Seth D. Kaplan
is a professorial lecturer in the Paul H. Nitze School of Advanced International Studies at Johns Hopkins University, senior adviser for the Institute for Integrated Transitions, and consultant to organisations working on governance, statebuilding and poverty reduction. He is the...
Power and politics in Pakistan
Seth Kaplan, 8 April 2013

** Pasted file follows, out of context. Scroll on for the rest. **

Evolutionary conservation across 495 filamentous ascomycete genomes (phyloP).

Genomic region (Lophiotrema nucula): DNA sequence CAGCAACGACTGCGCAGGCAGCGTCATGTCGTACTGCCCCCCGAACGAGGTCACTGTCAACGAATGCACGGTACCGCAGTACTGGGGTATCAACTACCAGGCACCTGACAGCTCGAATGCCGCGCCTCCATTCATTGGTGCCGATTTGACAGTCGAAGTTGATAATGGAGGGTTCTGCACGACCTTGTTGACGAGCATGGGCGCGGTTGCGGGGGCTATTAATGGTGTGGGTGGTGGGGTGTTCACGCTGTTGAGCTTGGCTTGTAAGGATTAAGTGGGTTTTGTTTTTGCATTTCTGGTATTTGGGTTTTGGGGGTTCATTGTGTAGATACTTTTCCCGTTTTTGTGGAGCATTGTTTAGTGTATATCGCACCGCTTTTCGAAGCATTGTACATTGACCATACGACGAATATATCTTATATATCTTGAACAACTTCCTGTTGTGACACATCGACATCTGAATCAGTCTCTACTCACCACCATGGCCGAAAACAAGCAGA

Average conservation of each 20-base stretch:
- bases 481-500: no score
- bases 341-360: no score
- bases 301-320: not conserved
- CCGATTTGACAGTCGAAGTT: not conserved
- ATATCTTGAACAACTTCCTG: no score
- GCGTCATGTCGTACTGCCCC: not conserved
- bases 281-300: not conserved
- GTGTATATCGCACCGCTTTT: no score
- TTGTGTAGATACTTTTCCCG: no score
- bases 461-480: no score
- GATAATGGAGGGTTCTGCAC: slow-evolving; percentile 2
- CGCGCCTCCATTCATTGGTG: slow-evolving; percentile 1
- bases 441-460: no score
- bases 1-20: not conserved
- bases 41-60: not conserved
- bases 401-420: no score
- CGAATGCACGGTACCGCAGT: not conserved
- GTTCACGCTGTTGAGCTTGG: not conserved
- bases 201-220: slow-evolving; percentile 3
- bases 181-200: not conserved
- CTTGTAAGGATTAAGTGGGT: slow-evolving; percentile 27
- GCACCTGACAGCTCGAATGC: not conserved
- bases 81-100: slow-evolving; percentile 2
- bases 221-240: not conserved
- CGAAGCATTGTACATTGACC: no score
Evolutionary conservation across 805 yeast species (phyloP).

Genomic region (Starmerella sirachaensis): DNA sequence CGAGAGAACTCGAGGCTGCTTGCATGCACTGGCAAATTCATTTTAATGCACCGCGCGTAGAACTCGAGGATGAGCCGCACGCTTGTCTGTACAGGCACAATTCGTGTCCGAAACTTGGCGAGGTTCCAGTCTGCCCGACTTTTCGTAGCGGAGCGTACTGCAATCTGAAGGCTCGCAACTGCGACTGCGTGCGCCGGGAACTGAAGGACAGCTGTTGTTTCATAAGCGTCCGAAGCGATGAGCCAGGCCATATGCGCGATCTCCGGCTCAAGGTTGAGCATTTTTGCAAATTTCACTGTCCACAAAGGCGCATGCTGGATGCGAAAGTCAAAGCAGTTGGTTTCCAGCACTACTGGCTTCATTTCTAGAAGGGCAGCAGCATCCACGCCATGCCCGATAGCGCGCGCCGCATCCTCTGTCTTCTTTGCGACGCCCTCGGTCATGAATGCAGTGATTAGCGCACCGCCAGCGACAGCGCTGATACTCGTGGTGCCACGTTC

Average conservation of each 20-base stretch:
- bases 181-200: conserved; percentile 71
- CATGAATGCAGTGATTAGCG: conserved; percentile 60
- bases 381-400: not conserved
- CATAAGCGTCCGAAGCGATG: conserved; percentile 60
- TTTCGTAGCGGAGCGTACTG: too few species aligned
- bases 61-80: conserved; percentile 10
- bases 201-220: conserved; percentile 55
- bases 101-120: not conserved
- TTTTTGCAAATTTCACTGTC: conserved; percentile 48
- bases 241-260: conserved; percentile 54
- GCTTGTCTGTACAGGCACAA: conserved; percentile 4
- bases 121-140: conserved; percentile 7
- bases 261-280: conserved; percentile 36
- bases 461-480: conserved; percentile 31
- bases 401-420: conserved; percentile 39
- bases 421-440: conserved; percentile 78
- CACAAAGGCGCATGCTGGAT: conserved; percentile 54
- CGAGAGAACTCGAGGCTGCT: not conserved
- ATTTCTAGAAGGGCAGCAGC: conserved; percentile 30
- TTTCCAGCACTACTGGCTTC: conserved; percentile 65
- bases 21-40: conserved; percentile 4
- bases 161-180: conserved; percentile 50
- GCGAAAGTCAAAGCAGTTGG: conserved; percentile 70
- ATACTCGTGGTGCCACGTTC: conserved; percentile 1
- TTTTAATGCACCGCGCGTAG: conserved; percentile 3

Governance deficiencies have long vexed Pakistan, yet momentum for reform has not materialised, because elites maintain stability by limiting access to and control of valuable resources (such as land and capital) and valuable activities (such as contract enforcement). As a result Pakistan can best be understood as a “limited access order”. Patronage and the capacity for violence play crucial roles in determining political outcomes, and manifest themselves in repeated coups, sectarian conflict and feudalistic relationships. Political parties and the military are merely platforms that grant various elites access to state resources. The military in particular has derived great economic assets from its strong political position. Combined with a weak and corruption-ridden state, such conditions have produced a government where institutions work very differently for different people. While these entrenched power dynamics make wholesale reform daunting, incremental steps that enhance stability by obviating the need for threatening violence, strengthen the capacity of the state to ensure that the law applies more equitably, and embrace economic reforms that give businesspeople a greater interest in promoting change would gradually enable Pakistan to move towards a more stable, equitable and open rules-based political order.